I was a bit apprehensive about how much I’d really enjoy dinner, since I’m honestly a bit tired of the endless soups and stews we’ve been eating for what seems like an eternity, so I was delighted to have a meal in which Peter Robertson & team turned the same tired ingredients we’ve been cooking with all winter into some exciting new dishes.

First Course: Baked Helmers Potato Consome: creme frache, chive, seig linda potato gnocchi. Wine: Venturi-Schulze Bianco di Collina

Second Course: Seared Baynes Sound Scallop: fricassee of north arm farms vegetables, vegetable paper, jus gras. Wine: Venturi-Schulze Schonburger

Third Course: Crisp Sloping Hills Pork: pemberton valley root vegetable pave, north arm farm beetroot, jus gras. Wine: Garry Oaks Pinot Gris

Fourth Course: Grilled Pemberton Meadows Flank Steak: yukon gold potato puree, mushroom ragout, braised onion, beef jus. Wine: Garry Oaks Zeta

Fifth Course: Apple Tart Tartin: roast apple ice cream, aggasiz honey caramel. Wine: Venturi-Schulze Brandenburg No.3

Dinner was delicious. The wine pairings, while not particularly remarkable or adventurous, were spot on. And the service, which is my make-it or break-it benchmark for all things fine-dining was outstanding.

We also happened to be dining during Earth Hour, where the restaurant turned off all their lights (save for one in the kitchen) and the dining room, restrooms and pass-through were all lit by candlelight alone. It was a delightful twist on the evening, and nice to see the restaurant participating (even though the rest of the Denman/Davie intersection seemed as lit-up as usual).

All in all, it was a fantastic evening.

When I think about my experiences dining in Vancouver, I always end by asking myself “Would I rather return here, or try something new?” When it comes to Raincity, I’ll definitely be back.

Raincity Grill on Urbanspoon

Plenty

Along with adjusting to the schedule and commute of my new job, I’ve been living the single life. Neil’s been gone for a week, and isn’t heading home for another few days. This has made it really easy to slip into some old, inefficient habits, especially in the kitchen. When I’m home alone, it’s almost all I can do to get up early enough to walk the dog and get myself put together to get on the bus and head to work, then get home, walk the dog again, get a few chores done, get things ready for the next day, and crash into bed. Then get up the next day and do it all over again.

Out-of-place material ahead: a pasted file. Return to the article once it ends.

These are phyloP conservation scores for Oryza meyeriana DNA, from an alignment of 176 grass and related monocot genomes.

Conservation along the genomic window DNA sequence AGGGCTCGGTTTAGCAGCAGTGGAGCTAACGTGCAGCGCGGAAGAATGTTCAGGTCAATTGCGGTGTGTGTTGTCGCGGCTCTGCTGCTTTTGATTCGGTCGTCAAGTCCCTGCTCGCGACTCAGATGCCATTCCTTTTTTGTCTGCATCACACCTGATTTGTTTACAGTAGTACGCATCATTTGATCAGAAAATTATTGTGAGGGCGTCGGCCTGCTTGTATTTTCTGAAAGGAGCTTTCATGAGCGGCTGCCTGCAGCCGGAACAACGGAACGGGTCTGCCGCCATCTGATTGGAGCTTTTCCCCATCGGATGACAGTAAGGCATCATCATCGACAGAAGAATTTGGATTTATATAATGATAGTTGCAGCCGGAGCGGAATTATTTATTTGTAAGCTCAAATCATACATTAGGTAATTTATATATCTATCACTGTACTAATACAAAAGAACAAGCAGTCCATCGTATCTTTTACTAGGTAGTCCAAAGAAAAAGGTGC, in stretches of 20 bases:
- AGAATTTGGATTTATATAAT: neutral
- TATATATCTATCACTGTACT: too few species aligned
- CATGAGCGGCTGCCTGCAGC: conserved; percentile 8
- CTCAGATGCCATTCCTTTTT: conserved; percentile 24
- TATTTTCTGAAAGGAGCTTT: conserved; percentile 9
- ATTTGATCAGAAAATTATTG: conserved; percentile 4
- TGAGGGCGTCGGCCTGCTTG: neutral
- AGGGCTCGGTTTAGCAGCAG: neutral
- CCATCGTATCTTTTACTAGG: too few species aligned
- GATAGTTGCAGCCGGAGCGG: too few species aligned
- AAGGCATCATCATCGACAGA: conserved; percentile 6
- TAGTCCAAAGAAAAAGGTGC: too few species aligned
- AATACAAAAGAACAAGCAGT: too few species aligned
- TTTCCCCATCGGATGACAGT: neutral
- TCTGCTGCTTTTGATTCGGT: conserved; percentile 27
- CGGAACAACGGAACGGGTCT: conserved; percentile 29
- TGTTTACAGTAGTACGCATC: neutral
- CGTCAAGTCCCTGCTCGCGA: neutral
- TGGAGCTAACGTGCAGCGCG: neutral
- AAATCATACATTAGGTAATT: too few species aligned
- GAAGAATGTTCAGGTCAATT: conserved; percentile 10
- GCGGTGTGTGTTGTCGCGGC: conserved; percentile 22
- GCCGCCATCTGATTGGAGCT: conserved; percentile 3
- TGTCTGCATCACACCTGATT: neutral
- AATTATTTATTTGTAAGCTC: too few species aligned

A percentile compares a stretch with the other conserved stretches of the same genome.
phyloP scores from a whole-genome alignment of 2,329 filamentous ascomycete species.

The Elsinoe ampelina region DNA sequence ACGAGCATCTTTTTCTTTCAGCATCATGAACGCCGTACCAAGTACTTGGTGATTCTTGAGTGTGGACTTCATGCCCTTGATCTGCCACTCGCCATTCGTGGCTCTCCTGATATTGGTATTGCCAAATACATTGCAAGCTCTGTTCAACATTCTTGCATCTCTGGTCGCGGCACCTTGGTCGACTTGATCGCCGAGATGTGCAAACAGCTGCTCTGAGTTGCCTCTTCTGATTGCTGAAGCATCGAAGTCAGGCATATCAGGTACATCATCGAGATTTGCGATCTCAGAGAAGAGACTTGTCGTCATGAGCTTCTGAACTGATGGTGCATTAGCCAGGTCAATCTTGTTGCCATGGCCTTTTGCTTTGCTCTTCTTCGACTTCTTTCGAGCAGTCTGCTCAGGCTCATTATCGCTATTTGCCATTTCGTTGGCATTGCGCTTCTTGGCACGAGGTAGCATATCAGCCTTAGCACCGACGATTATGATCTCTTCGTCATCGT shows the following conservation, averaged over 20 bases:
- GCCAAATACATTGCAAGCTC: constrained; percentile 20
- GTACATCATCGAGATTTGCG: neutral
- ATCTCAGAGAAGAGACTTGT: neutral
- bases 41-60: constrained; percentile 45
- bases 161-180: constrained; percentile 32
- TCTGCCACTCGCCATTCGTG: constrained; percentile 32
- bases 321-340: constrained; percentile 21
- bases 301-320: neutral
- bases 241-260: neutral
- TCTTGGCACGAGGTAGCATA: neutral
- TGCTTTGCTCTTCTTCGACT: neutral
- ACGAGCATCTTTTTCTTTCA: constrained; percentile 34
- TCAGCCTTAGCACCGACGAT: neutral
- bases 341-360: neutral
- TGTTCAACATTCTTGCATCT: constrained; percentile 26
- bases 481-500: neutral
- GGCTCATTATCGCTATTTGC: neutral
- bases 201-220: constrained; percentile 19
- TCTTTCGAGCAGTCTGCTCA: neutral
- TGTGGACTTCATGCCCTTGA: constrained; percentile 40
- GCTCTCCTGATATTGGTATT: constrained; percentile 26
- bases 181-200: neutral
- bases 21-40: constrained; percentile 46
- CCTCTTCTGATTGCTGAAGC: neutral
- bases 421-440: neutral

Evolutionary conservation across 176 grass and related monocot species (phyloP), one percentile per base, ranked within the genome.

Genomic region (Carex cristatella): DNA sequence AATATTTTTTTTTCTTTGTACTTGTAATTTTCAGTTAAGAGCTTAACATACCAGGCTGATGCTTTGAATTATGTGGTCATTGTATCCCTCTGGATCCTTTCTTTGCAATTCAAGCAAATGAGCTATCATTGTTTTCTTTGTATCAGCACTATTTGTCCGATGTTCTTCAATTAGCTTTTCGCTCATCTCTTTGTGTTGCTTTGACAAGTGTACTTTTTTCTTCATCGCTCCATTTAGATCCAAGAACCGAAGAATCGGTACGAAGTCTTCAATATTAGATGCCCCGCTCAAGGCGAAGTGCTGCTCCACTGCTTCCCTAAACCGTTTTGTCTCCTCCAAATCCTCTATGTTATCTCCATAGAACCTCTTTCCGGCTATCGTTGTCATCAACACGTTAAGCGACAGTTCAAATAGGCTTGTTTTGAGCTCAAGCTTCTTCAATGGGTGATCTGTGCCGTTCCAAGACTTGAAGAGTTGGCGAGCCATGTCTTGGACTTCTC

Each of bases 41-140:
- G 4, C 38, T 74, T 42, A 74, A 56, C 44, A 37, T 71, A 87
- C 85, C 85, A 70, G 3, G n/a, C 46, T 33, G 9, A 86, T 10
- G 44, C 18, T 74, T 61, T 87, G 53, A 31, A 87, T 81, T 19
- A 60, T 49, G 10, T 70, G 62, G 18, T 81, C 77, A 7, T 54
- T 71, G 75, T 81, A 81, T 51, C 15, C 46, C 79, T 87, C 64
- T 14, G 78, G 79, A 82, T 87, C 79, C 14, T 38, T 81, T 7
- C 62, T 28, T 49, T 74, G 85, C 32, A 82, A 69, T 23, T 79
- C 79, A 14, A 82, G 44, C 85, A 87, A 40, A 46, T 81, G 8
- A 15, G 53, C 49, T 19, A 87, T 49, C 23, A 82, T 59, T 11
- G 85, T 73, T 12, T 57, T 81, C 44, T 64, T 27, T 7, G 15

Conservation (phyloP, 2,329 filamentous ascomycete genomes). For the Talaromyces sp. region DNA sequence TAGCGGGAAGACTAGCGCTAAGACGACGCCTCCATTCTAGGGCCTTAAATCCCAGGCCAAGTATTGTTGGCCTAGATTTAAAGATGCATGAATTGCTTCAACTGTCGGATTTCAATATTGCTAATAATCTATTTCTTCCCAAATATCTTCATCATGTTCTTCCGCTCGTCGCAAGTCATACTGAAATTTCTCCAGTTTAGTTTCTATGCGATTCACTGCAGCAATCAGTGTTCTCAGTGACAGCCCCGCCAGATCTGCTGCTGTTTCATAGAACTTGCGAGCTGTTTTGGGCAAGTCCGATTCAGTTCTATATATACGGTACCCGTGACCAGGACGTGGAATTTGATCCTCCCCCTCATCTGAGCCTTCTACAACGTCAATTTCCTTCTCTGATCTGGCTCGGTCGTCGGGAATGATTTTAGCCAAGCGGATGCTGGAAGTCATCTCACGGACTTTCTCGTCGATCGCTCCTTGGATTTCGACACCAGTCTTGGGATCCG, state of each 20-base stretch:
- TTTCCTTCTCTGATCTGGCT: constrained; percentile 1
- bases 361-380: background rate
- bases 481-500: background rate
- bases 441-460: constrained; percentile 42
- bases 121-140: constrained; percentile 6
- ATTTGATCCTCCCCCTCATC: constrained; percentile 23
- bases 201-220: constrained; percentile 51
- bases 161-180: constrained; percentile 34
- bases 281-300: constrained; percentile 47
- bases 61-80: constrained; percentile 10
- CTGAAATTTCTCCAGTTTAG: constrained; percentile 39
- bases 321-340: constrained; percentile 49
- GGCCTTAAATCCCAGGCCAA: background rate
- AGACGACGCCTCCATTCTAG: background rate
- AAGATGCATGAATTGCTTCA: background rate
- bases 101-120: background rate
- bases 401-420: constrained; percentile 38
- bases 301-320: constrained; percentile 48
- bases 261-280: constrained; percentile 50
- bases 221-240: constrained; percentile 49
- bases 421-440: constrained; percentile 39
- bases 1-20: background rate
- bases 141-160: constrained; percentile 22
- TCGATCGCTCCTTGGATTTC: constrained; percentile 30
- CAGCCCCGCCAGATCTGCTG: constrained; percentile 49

Feeding myself well doesn’t end up very high on the priority list, and when I do need to eat I find I’m reaching for the old, easy, expensive standbys: Pizza. Take out. Fast Food. Toast. Okay, toast isn’t that expensive. But toast alone isn’t all that healthy either.

Before the great budget challenge of 2009, I wouldn’t have blinked about spending what I have this past week on food. But now, seeing the money I’ve spent on convenience and knowing the bounty I could’ve bought with the same amount of cash (or just the amount of cash I could’ve spent on other things) and not much more effort, it’s kindof disheartening.

It’s another reminder that this whole budget exercise is as much about state of mind as state of wallet.

I’m reminded of a quote from Alice Waters on a recent episode of the Splendid Table Podcast (on not wanting to waste the local produce she’s worked so hard to source & obtain): “We used to base most of our food decisions on ‘what do I want,’ now we start thinking about meals with ‘what do I have?'”

I’ve been operating in “what do I want” mode for the past week, basing my food decisions on fast and easy, rather than affordable and healthy.

Which is dumb. Because if I take three minutes to look through the fridge, freezer and pantry, I have: bread, wraps, eggs, rice, pasta, chili, soup, beans, frozen fruit, frozen veggies, etc. etc. etc.

I have a bounty of food available, if I’d take the time to look for a couple minutes and do a minimal amount of thinking and prep. And I’d probably feel a world better by feeding my body real food as opposed to fast food. Not to mention having some extra funds for things I really want, instead of blowing it on short-term instant but fleeting gratification.

If you made your next meal with what you have already instead of what you want, what would it be? And what are you waiting for?

12B

When our neighbours suggested we join them for a unique dining experience on a random Friday evening, we knew we were game. All we had to go on were a location, a price, and a sense of adventure. And it couldn’t have been more fun or delicious if we tried.

12B bills itself as a “unique restaurant concept” – I can’t think of a more perfect way to describe it. Diane at Global Peasant and Anne at Food & Tell do a great job of describing the experience and the atmosphere. I couldn’t agree more with their assessments.

The fact that two of our party were done in by the Pink Drinks concocted by our intrepid organizer Adam, or that we erupted into regular battle cries of “BACON SEX!” (neither of which phased our host one bit) was a refreshing change from the somewhat stuffy atmosphere at most places in the city one obtains food this good.

It’s an evening that promises to leave you with tantalized tastebuds, a satisfied belly and enough inside jokes to last you a long, long while.

But enough of the shenanigans, what on earth did we eat?